Pies: Sweet and Classic


Being a true southern gal, I can honestly say that I love crunchy Pecan Pie.  But I equally adore Chocolate Cream Pie.  Rich homemade chocolate filling and a generous amount of fresh {real} whipped cream can truly cool you off on a hot, sunny day!  As wonderful as these two pies are, there is something so satisfying about my Mama’s classic cheesecake; add a handful of sliced Louisiana strawberries if they are in season if you want to dress it up.

And surely, if you are going to make one of these wonderful pies from scratch, by all means, Sugah, make a crispy, flakey real pie crust!!


Makes enough pastry for one 9-inch deep-dish double-crust pie or two 9-inch deep-dish pie shells
• 3 cups all-purpose flour
• 2 tablespoons sugar
• 3/4 teaspoon salt
• 3/4 cup (1 1/2 sticks) cold unsalted butter, cut into 1/4-inch pieces and put in freezer for 15 minutes
• 1/4 cup cold vegetable shortening cut into pieces freeze like the butter
• 1/2 cup cold iced water

Put the flour, sugar, and salt in a food processor; pulse several times to mix. Remove the lid and scatter the frozen butter pieces over the dry ingredients. Pulse the machine 5 or 6 times to cut in the butter.
Remove the lid and fluff the mixture with a fork, lifting it up from the bottom of the bowl. Scatter the frozen shortening pieces over the flour and pulse the machine 6 or 7 times. Remove the lid and fluff the mixture again.
Drizzle half of the water over the flour mixture and pulse the machine 5 or 6 times. Remove the lid, fluff the pastry, and sprinkle on the rest of the water. Pulse the machine 5 or 6 times more, until the pastry starts to form clumps.
Overall, it will look like coarse crumbs. Dump the contents of the processor bowl into a large mixing bowl.
Test the pastry by squeezing some of it between your fingertips. If it seems a little dry and not quite packable, drizzle a teaspoon or so of cold water over the pastry and work it in with your fingertips. Using your hands, pack the pastry into 2 balls, as you would pack a snowball. Make one ball slightly larger than the other; this will be your bottom crust. Knead each ball once or twice, and then flatten the balls into 3/4-inch-thick disks on a floured work surface. Wrap the disks in plastic wrap and refrigerate for at least 1 hour before rolling. Or you can freeze it to use for later.  About 10 minutes before rolling, remove the pastry to from the refrigerator and place on a lightly floured surface.  Proceed as directed in your recipe. Continue reading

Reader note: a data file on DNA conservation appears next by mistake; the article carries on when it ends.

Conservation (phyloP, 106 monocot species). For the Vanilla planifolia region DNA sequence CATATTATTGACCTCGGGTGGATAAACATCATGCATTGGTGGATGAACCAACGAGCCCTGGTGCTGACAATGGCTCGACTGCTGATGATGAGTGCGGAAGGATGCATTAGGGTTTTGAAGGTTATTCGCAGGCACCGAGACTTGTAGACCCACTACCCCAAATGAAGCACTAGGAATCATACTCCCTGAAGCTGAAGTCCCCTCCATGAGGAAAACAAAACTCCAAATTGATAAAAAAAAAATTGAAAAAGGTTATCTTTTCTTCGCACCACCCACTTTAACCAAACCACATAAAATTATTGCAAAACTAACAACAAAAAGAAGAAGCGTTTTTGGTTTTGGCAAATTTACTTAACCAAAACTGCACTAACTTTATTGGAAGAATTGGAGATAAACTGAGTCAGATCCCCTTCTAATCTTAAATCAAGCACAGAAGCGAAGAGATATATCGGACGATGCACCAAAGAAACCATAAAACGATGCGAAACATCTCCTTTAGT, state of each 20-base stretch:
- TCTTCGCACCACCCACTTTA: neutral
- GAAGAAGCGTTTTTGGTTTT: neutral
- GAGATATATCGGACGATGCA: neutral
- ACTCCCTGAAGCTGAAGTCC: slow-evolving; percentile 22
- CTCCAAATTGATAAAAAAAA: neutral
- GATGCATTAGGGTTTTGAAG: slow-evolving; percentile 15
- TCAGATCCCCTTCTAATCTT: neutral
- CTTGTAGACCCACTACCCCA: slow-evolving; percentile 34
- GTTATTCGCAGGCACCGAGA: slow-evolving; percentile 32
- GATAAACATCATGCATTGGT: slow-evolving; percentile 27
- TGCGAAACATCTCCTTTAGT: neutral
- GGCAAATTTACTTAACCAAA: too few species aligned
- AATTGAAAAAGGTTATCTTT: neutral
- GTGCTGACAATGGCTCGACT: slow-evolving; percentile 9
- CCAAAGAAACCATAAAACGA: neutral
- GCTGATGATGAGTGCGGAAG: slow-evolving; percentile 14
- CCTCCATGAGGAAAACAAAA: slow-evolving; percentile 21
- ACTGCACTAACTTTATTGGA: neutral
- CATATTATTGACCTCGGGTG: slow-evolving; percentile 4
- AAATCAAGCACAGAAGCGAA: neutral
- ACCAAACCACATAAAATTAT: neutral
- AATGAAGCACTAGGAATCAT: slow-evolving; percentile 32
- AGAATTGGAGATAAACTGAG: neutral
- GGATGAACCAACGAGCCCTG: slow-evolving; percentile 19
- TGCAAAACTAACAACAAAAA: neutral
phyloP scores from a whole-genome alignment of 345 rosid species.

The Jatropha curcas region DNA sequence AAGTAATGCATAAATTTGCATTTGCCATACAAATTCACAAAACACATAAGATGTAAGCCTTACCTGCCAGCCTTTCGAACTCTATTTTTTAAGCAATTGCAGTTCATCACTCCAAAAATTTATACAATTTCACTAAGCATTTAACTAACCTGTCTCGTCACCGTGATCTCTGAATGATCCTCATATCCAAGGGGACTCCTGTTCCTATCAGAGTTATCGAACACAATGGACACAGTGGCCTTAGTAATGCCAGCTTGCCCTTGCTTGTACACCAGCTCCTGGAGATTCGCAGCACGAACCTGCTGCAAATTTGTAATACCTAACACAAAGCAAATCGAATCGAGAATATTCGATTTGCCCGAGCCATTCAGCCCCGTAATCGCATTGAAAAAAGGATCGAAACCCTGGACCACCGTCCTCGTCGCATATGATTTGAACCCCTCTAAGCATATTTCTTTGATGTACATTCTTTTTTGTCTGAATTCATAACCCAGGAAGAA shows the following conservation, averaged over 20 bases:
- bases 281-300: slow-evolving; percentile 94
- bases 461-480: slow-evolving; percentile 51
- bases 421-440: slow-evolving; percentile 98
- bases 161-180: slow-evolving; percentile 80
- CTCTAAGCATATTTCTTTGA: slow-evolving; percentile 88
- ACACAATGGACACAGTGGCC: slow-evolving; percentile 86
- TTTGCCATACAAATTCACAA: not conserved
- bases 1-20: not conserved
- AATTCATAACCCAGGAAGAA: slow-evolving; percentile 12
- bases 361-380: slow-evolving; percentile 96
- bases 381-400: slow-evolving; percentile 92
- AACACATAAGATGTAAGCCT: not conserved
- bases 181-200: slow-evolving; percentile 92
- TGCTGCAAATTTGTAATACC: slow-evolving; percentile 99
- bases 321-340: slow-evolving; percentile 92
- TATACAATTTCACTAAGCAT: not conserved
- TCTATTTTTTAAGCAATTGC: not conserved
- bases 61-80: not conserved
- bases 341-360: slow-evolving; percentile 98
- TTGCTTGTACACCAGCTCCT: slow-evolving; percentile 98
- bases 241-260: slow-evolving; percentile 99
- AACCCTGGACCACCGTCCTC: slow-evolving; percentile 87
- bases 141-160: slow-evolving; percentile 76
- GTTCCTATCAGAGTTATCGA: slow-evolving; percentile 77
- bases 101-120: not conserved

20160330_190758Crawfish Shortcakes w a Warm Remoulade Sauce


Either way this is a wonderful recipe to make this crawfish season for something a little different!

Savory Herb Biscuits  (12-14 large)
Chiqui Collier

3 cups White Lily Self-rising Flour
1 teaspoon granulated sugar
1 teaspoon fresh thyme leaves, chopped
1/2 teaspoon fresh Rosemary leaves, chopped (optional)
1/4-1/2 teaspoon seafood magic or your favorite Creole seasoning
1 cup shredded cheddar cheese
1-1/2 cups heavy whipping cream (you may need a little more)

In a large bowl, combine all dry ingredients and whisk together to blend well. Make a well in the center and add 1 cup heavy whipping cream and fold into the flour mixture. Add the remaining cream a little at a time until you achieve a moist but firm biscuit dough….just until the dough holds together. Continue reading

Crawfish and Tasso Pasta


Crawfish season is upon us here in south Louisiana and we are so blessed to be able to purchase precooked and peeled crawfish tails.  This makes preparing a quick meal so easy and delicious!

The recipe for this pasta dish came together the other night when my son Ben decided to cook our dinner.  He just looked in the fridge, the pantry and the freezer and came up with this delicious dinner in less than 30 minutes. Continue reading




This cheesecake was made with a half recipe of the ingredients.  The full recipe will serve 16 guests.  This was for 9 guests and we had extra to send home with some of the guests.

This cheesecake is light, airy and not overly sweet.  The reason for the lightness is the use of Ricotta cheese and not cream cheese and the fact that whipped heavy cream is folded into the batter before baking.  I used chocolate cream filled cookies similar to Oreos and scraped out the filling to use for the crust.  Sometimes you can find plain dark, chocolate cookie wafers and sometimes they are not available, so these worked really well!

I have also used unsweetened cocoa in the filling instead of chocolate milk powder with great success.  In the recipe it calls for three containers of ricotta cheese.  Try to use whole milk ricotta and each container should be 16 ounces.

This is a great dessert for any special holiday or gathering.  I promise you will get lots of compliments and requests for the recipe!!


…until next time, Bon Appetit,





A RAINBOW ICE CREAM CAKE????20141231_211933















So good and so “cool”.  Everyone will love it.  Three layers of chocolate cake and strawberry and pistachio ice cream…..or you could use mint chocolate chip, too! Continue reading

Has it really been over two years since I have posted anything new to my blog??

Wow, so much has happened since my last post I can hardly believe it…….time is really flying by…..so what have I been so busy with????  Two new grandbabies, of course.  Being a grandmother is the most joyful part of my life these days and babies are just the best!!20171203_113718